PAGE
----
Tonight,I finally finished Free Food for Millionaires, by Min Jin Lee. It only took me two months, reading mostly in bed before falling asleep (I am embarrassed to admit how slowly I make it through books these days!). But it also is a long book – 556 pages – so I have an excuse. I’ve been reading Free Food For Millionaires for so long that I feel like it’s hard even to summarize or review. But here goes.

The book is about several Korean-Americans living in New York in the mid-90s.  The main character, if there is one, is Casey Han, the daughter of Korean immigrants who run a dry cleaning store in Manhattan. She grew up in Queens and attended Princeton on scholarship, and the book opens soon after she has graduated. The book also follows the lives of Casey’s parents, her sister, her friend Ella, and Ella’s cousin, husband, and father.

What I loved about this book was the glimpse into the lives of these Korean-Americans and their values, aspirations, relationships and private thoughts. Over the course of the book, Lee manages to make each of the characters multi-dimensional, painting them in shades of grey that humanize and complicate them. I found Casey frustrating in some ways – I couldn’t understand some of the decisions she made, and at times I found her maddeningly cool and detached.  But over time I did really grow attached to her and the other characters, and cared until the end about what happened to them.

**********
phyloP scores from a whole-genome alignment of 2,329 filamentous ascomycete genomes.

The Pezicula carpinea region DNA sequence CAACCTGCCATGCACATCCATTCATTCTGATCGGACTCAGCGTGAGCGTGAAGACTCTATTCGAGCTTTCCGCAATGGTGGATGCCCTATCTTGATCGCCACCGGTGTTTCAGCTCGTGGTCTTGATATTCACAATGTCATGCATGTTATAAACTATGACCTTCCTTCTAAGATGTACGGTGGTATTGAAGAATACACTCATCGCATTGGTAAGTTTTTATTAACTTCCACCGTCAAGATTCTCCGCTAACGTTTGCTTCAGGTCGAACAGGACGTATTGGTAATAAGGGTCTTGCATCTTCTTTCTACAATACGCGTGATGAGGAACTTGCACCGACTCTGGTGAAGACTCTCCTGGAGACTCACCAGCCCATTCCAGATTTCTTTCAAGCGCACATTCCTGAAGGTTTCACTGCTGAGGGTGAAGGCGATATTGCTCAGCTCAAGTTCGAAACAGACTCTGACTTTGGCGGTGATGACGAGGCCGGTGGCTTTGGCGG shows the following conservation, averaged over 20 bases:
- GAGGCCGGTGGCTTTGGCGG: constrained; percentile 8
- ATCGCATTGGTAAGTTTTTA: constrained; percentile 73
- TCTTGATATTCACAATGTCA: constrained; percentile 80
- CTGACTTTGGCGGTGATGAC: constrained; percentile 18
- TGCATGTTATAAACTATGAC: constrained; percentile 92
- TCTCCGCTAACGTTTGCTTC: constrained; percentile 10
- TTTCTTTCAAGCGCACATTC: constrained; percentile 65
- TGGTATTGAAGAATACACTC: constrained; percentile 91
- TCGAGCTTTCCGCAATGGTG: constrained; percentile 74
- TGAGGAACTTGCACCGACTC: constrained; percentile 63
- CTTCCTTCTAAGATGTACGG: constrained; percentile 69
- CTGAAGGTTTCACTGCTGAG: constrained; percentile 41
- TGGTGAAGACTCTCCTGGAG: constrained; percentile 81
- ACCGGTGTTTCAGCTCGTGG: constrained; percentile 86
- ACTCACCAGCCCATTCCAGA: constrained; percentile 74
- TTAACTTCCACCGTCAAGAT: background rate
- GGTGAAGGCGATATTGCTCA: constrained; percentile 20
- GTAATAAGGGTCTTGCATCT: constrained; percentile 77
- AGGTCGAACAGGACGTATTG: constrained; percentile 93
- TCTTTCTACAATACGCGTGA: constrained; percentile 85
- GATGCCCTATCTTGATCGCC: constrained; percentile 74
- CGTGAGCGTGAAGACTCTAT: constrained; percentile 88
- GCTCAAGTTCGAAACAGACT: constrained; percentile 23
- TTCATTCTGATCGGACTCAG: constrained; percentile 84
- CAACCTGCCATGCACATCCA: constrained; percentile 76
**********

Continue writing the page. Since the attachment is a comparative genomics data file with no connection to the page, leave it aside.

I enjoyed Lee’s use of detail – she sets up scenes beautifully and throws in little observations that really nail whatever she’s writing about, whether it’s a college reunion, an investment bank’s training program, or a Korean church.  I also liked her exploration of relationships and marriage. Infidelity is a recurring theme, though she also spends a lot of time depicting deep, honest love.

On the downside, the book is long and somewhat slow. Not that much actually happens. There were times when I expected a bombshell that never came. Perhaps that is the point of her book – a five-year slice of these people’s lives, with their everyday challenges and small ripples, punctuated every now and again by an affair or a divorce or a new job, is interesting enough to merit observation and celebration.

I also have some nitpicks with the narration. Sometimes the omniscient third-person narration was a bit jarring.  For example, after spending a chapter or two focused on Casey, it was a bit odd suddenly to read another character’s objective, almost vague description of her. I am not sure how Lee could have gotten around this challenge, but I just found it odd every now and again.

Free Food for Millionaires may not be for everyone, but I enjoyed it a great deal and would recommend it to anyone that finds the dust jacket intriguing. Min Jin Lee is a beautiful writer. I am eager to see what other stories she has inside her, waiting to be told.

Please weigh in if you’ve read this book.